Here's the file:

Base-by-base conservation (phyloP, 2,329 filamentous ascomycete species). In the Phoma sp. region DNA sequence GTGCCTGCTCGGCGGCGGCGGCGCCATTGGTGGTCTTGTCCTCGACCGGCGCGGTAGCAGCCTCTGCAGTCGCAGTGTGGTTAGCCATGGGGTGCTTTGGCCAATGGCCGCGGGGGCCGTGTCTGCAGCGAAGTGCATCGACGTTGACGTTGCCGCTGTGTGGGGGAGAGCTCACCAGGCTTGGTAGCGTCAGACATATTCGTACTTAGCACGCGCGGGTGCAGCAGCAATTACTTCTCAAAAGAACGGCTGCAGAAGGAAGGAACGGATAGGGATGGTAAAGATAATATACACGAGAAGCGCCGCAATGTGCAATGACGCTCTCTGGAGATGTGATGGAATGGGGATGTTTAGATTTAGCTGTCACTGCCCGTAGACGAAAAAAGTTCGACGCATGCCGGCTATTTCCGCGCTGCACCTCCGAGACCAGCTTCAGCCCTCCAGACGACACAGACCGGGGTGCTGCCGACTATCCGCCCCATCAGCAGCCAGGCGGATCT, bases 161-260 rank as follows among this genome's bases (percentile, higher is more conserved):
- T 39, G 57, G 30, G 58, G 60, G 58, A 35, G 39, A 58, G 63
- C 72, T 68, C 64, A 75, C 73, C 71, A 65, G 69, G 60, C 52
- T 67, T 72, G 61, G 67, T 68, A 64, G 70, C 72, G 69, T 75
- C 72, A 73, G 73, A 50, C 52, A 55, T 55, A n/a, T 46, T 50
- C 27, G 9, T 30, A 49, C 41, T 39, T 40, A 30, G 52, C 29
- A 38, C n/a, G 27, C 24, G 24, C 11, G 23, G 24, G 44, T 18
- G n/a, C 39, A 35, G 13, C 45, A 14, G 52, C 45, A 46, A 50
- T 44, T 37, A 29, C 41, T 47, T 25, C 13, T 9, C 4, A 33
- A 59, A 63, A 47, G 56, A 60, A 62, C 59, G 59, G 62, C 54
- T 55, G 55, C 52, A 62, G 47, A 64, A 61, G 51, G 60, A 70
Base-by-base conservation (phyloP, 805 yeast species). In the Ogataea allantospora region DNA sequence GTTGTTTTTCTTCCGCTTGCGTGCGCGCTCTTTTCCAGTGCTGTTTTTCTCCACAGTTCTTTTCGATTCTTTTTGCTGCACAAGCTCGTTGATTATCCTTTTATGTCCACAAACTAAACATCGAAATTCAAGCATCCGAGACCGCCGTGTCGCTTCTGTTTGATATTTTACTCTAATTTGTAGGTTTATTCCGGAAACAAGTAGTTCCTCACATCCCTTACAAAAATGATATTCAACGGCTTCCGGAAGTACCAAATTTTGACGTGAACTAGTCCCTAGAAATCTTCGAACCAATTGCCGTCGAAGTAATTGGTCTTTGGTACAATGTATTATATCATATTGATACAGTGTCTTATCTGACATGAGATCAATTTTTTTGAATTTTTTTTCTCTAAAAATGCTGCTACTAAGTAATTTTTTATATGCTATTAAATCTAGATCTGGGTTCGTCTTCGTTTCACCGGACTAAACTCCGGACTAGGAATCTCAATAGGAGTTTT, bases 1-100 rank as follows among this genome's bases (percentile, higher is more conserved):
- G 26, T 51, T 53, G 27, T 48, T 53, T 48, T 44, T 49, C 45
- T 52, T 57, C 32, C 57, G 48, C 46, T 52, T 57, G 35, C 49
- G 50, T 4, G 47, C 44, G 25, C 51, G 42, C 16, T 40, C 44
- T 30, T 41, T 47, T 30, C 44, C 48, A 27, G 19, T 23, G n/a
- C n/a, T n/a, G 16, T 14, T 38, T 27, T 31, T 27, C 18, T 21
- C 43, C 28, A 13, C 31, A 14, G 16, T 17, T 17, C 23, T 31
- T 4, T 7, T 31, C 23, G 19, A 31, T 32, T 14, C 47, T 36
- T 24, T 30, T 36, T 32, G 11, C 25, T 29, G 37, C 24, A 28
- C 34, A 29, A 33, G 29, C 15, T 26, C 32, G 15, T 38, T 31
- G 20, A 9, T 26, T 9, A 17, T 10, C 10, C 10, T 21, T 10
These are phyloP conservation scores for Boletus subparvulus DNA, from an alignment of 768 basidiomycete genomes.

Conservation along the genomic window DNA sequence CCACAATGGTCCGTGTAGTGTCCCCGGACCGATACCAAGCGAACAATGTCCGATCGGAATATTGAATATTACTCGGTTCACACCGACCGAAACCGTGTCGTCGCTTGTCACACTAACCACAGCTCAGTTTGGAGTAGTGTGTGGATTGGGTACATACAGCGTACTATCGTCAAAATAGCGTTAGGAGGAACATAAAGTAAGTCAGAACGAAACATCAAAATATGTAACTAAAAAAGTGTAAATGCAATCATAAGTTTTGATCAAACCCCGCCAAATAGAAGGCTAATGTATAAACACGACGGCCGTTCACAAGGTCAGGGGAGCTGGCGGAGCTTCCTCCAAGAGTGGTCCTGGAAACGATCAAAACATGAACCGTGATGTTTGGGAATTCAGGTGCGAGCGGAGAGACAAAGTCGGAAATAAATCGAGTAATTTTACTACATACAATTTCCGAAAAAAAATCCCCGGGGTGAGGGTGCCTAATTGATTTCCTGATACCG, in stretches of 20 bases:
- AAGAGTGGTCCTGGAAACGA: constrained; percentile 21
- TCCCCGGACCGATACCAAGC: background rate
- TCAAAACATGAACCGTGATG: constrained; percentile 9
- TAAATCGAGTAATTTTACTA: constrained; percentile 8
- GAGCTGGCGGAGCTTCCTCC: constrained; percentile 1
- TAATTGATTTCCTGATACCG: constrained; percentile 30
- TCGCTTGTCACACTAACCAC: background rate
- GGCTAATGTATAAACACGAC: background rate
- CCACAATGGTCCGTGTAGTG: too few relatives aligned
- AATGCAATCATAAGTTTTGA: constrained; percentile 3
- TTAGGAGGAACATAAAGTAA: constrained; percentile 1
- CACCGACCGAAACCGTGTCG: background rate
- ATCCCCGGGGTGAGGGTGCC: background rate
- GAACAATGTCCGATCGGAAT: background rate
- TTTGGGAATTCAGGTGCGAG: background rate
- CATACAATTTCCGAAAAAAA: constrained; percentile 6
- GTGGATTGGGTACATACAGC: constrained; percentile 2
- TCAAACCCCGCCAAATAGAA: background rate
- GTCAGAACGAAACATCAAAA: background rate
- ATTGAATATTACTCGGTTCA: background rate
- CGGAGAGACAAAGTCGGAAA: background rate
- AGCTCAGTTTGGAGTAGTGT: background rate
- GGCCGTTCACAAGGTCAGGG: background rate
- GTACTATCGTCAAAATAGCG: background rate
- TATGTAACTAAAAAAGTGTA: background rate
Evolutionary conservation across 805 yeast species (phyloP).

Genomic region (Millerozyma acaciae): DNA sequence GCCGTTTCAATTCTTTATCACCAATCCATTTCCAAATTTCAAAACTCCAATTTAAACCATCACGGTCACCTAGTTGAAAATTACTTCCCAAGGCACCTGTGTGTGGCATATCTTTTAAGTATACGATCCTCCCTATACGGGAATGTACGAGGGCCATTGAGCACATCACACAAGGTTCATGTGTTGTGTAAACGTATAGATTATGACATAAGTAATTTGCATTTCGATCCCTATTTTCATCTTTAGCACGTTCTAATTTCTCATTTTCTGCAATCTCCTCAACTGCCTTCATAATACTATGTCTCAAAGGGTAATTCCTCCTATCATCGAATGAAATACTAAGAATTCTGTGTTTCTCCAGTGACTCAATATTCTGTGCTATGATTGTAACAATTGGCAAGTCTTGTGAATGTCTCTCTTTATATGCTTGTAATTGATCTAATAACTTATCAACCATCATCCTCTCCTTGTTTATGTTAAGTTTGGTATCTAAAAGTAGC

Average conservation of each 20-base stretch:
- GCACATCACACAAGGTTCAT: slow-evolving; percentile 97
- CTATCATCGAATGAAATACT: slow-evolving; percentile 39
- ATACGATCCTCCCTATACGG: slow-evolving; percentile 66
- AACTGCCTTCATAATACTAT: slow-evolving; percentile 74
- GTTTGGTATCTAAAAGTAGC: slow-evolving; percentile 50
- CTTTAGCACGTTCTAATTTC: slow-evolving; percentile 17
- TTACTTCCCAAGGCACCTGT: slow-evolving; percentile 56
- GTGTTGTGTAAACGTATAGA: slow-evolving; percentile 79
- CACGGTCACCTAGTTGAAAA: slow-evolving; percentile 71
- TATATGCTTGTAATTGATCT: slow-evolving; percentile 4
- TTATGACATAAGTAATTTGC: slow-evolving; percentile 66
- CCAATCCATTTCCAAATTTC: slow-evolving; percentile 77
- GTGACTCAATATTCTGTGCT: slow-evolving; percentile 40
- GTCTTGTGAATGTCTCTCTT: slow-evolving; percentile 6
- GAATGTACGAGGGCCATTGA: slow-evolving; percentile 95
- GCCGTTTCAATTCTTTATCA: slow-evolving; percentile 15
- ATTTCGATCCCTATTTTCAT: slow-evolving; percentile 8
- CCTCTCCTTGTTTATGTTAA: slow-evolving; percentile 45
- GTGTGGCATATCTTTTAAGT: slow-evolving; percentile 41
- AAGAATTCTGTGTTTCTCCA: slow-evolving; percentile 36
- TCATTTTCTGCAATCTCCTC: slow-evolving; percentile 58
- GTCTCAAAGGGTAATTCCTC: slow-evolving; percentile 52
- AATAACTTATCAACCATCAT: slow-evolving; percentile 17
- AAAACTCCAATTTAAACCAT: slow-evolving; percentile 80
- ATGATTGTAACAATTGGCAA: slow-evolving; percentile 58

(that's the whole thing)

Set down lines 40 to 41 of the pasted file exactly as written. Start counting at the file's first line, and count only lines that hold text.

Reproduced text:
- CATACAATTTCCGAAAAAAA: constrained; percentile 6
- GTGGATTGGGTACATACAGC: constrained; percentile 2